The key is to be aware and to be considerate. With organizations like the AEPPI pushing for the advocacy, people can start by becoming aware and sensitive to PWDs. Meanwhile, businesses can start employing PWDs, to consider them as asset and not as liability.

“We can begin by not abusing even the simplest provisions meant for them, like parking spaces and toilets especially reserved for PWDs. Those spaces in public establishments with a wheelchair marked on them are there for a reason, and even if you are the richest person in the country, your need for that allocated space should not go above the need of a PWDs,” they concluded.

 

For reference, there are three Republic Acts dedicated for PWDs – R.A. 7277 or the Magna Carta for PWD, R.A. 9442 or the Batas Pambansa Blng. 344 known as the Accessibility Law, and the currently signed expanded act of President Rodrigo Duterte, IRR of R.A. 10754, which is an act expanding the benefits and privileges of PWDs.

Under these laws, PWDs should enjoy 20 percent discount and Value Added Tax (VAT) Exemption on the purchase of certain goods and services from all establishments for their exclusive use. However, it must be noted that the purchase of such goods and services from sellers that are not subject to VAT shall be subject to the applicable percentage tax. This means that subsequent purchases by persons with disability on the same day from the same establishment will still be subjected to the 20 percent discount and VAT-exemption benefits (IRR of RA 10754, Rule IV, Section 6).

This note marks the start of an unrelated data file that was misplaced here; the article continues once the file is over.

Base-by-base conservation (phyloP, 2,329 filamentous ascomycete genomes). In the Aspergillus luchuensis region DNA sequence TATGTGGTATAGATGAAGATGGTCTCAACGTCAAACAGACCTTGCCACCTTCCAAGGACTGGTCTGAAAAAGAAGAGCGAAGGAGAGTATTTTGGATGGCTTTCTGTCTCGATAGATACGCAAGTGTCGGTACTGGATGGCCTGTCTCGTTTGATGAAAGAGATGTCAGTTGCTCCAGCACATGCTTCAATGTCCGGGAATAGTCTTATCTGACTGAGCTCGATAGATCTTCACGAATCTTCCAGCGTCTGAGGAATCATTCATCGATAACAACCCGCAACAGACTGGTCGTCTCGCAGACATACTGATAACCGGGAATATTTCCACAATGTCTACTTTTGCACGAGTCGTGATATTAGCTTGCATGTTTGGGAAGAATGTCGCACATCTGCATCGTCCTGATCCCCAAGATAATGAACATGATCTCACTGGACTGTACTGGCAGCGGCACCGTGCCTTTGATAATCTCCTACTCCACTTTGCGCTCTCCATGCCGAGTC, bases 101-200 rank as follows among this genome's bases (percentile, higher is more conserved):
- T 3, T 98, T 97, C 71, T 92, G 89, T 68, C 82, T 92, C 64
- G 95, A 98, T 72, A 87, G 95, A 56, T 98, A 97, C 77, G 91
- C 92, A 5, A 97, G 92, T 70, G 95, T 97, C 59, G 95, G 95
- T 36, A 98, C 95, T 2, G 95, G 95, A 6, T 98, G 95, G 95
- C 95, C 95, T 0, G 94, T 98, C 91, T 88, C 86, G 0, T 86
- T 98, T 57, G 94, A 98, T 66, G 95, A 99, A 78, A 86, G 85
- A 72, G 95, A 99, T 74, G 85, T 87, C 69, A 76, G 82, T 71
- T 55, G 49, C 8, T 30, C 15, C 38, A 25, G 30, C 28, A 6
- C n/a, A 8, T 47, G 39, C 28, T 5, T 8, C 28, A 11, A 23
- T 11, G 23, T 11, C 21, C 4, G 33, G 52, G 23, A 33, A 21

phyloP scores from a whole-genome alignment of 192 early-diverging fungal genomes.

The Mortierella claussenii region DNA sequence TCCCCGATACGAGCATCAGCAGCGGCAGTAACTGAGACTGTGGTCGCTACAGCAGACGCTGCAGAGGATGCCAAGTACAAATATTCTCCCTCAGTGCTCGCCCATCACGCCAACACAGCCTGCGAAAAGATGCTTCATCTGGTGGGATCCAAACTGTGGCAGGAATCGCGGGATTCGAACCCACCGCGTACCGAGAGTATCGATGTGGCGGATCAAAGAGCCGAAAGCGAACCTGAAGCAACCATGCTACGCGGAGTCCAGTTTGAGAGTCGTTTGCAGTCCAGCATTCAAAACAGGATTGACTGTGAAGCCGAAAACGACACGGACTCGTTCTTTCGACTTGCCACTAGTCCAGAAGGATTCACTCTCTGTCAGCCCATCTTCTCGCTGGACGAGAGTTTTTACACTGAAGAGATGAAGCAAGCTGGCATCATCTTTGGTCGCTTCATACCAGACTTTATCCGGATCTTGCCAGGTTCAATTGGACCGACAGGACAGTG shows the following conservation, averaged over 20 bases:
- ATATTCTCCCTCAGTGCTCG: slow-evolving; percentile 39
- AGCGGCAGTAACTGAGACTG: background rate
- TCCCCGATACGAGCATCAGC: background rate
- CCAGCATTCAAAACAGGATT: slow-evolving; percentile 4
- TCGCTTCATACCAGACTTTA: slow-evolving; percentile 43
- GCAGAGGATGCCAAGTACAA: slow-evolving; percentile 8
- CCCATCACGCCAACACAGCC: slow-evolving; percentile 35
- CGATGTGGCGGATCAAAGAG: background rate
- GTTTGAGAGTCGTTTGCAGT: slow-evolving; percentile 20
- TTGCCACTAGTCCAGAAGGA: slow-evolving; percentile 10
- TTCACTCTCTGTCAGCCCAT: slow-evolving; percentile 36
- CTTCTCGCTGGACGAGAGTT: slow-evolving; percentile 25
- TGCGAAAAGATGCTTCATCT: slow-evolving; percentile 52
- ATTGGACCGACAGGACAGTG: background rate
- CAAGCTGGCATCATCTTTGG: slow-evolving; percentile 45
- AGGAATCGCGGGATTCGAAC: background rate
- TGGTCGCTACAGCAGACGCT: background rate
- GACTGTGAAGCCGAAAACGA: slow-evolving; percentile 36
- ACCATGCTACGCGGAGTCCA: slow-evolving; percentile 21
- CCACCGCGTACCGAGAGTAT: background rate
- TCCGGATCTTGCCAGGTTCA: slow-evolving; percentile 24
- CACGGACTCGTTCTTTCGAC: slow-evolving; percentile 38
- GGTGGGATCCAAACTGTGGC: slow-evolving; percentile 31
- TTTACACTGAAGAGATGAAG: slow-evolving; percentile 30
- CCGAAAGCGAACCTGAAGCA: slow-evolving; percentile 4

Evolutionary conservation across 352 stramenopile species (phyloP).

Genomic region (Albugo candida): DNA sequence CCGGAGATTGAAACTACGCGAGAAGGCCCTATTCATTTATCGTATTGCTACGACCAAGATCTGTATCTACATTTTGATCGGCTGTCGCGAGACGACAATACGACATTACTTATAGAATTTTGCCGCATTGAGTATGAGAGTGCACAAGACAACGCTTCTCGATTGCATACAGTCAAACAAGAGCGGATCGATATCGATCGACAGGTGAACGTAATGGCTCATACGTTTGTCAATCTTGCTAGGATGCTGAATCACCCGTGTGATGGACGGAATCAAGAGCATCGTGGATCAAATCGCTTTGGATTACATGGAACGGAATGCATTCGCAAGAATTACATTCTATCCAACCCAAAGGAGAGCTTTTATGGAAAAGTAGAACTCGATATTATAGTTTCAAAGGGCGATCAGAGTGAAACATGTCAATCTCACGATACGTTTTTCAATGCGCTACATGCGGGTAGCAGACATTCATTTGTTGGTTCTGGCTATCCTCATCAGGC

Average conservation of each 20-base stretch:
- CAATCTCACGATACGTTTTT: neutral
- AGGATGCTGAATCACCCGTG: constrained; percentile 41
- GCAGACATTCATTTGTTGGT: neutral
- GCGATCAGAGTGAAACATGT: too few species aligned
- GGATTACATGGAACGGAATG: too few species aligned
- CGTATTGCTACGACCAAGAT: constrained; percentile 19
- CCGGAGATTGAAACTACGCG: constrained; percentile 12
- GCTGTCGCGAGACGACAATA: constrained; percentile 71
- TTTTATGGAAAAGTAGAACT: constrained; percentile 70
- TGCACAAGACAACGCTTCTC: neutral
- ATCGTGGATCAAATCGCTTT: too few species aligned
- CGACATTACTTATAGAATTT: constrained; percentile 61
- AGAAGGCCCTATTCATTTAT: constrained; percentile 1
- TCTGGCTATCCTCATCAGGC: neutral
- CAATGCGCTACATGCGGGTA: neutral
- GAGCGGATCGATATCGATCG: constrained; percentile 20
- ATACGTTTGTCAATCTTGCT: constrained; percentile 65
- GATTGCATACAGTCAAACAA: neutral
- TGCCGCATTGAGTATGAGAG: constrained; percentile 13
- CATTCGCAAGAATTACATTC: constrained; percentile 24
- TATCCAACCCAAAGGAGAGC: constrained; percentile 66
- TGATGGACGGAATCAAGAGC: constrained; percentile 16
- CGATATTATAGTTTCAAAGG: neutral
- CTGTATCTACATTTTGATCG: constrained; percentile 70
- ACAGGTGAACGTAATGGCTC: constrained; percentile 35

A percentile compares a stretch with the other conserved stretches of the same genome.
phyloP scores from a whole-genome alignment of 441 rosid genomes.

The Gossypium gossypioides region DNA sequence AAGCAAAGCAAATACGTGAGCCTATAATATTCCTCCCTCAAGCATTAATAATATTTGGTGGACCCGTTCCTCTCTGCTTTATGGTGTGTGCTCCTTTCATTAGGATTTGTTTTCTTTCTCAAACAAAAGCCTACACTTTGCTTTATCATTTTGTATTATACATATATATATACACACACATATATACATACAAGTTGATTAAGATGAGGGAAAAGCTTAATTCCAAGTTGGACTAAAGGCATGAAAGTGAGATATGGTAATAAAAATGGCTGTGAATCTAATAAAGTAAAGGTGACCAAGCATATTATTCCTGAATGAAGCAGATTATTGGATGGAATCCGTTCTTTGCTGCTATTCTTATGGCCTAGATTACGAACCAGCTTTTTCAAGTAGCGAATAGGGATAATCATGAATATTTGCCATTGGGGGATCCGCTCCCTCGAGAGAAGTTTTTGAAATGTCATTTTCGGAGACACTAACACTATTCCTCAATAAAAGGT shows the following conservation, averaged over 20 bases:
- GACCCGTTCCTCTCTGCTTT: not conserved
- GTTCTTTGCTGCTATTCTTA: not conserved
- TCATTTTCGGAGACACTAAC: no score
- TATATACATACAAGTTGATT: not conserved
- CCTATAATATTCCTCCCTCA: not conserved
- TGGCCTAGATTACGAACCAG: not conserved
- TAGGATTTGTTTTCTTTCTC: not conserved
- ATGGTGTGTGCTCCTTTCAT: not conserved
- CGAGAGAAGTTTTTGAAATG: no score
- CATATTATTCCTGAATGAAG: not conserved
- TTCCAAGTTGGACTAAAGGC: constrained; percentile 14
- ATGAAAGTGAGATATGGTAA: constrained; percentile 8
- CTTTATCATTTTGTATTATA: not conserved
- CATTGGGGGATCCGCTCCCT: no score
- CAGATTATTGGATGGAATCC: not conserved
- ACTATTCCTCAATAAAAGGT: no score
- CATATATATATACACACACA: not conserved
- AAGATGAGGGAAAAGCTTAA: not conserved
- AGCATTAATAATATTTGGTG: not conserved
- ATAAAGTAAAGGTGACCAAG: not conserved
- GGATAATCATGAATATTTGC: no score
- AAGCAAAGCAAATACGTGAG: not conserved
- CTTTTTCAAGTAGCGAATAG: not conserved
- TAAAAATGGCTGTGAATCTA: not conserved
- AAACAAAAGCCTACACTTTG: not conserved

PWDs should also be granted the same discount and VAT exemption from restaurants, recreation centers (theaters, cinema houses, concert halls, circuses, carnivals and other places of culture and leisure), purchase of medicine and food for special medical purposes, medical and dental services, diagnostic, laboratory and professional fees of attending doctors, domestic air and sea travel, land transportation travel, and funeral and burial services for the death of a person with disability.

In order to enjoy these privileges, PWDs are issued an identification card as proof of entitlement by the Disability Affairs Office (PDAO) or the City/ Municipal Social Welfare and Development Office (C/MSWDO) of the place where the PWD resides.

Under R.A. 10754, the National Council on Disability Affairs (NCDA) is tasked to monitor the implementation of the rules and regulations to ensure that the persons with disability enjoy the additional benefits and privileges provided by the law. NCDA should develop a monitoring scheme to secure relevant and up-to-date information on the progress of its enforcement. This will cover the consolidation of reports from the PDAO and other government agencies on matters pertaining to their duty and responsibility with regards to establishing the necessary information regarding PWDs including their availment of tax incentives.